The poignancy of the imagery is evident elsewhere, be it in the nesting box with eggs within and a mother bird guarding the entrance or the old, silent, “nodding donkey” pumpjack. Such is the power of this imagery that it is hard not to view it as a metaphor for the whole of Second Life and our varying attitudes toward it. Many do see the platform as slowly dying, perhaps a victim of its own initial rapid growth as a result of premature exploitation; and this is perhaps mirrored by the encroaching sand in the region, and the broken pumpjack and shattered warehouse with the deserted house beyond. Everything is washed out, dull, empty. People have moved on, leaving vacant spaces in their wake. Certainly, I couldn’t help but find strong symbolism in the fact that the only real colour in this part of the region comes from a couple of lifebouys floating in the water…

The Sand Hills Country
The Sand Hills Country

Yet here is also hope for the future, crops are still being gown; sheep and cattle still graze, ducks swim and feed – and new life is still entering the world, as shown by a nest box filled with eggs and watched over by a mother bird; it’s almost as if nature is whispering, “There is still hope.”

I’ve no idea if any of this is intentional on Sey’s part, or simply the wanderings of my over-active imagination. And it doesn’t really matter. The Sand Hills Country is a beautiful and creative study, whether you are simply looking for a new place to visit and share, or if you are seeking a place which offers a rich vein of photographic opportunities or if you’ll feeling somewhat philosophical about (Second) Life, the universe or everything – or whether you feel a combination of all three.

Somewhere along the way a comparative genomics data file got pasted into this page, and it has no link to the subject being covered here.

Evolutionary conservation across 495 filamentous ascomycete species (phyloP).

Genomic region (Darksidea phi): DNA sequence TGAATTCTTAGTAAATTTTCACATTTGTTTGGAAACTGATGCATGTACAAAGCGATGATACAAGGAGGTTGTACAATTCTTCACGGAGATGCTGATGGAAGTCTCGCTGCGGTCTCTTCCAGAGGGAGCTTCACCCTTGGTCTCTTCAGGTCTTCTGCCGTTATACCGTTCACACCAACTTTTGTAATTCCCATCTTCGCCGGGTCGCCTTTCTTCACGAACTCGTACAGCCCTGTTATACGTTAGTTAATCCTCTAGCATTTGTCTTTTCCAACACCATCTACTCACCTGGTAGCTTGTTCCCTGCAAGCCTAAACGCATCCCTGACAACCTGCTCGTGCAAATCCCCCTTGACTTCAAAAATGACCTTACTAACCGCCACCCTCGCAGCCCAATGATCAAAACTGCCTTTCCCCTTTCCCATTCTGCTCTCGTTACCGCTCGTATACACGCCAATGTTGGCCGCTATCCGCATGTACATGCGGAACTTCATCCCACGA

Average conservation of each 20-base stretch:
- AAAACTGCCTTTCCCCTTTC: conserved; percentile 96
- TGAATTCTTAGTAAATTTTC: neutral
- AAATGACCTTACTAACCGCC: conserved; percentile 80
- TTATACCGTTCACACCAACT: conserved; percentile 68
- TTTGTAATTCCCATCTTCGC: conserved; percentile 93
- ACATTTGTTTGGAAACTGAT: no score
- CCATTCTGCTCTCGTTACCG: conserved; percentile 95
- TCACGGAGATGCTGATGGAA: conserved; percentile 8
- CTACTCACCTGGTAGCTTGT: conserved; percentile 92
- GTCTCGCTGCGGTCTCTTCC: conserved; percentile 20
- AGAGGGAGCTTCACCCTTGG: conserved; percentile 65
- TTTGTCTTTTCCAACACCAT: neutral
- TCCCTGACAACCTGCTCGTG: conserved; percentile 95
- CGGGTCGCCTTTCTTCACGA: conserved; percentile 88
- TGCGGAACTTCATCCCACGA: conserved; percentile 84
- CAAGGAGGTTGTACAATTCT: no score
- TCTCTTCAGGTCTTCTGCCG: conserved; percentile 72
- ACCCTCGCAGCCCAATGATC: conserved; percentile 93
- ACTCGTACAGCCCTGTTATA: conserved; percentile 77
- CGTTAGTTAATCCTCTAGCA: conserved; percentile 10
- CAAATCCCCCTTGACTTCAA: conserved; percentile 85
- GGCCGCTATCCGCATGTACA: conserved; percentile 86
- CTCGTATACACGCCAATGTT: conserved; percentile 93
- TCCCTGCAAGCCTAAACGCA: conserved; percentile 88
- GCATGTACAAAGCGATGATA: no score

Why not go see for yourself? I doubt you’ll be disappointed.

The Sand Hill Country
The Sand Hills Country

Related Links

With thanks to Miro Collas.

SL project news week 6 (1): servers, viewer, materials

Deployments for Week 6

A full set of deployments on the channels this week.

On Tuesday 5th February, the Main channel received the server maintenance project deployed to LeTigre in week 5. This has miscellaneous minor bug fixes and new features – release notes.

On Wednesday 6th February, the Release candidate channels should receive the following:

  • BlueSteel should receive code for materials processing. There is still no project viewer publicly available for this project. When one becomes available, notices will be posted on the Project Viewer page, the Tools and Technology Blog, and STORM-1905release notes
  • LeTigre should receive a new maint-server project to fix miscellaneous crash modes, and which  offers minor performance improvements – release notes
  • Magnum should receive an update to the interest list code and support for materials processing. The interest list update should specifically address the bot / bandwidth problem reported on in last week’s updaterelease notes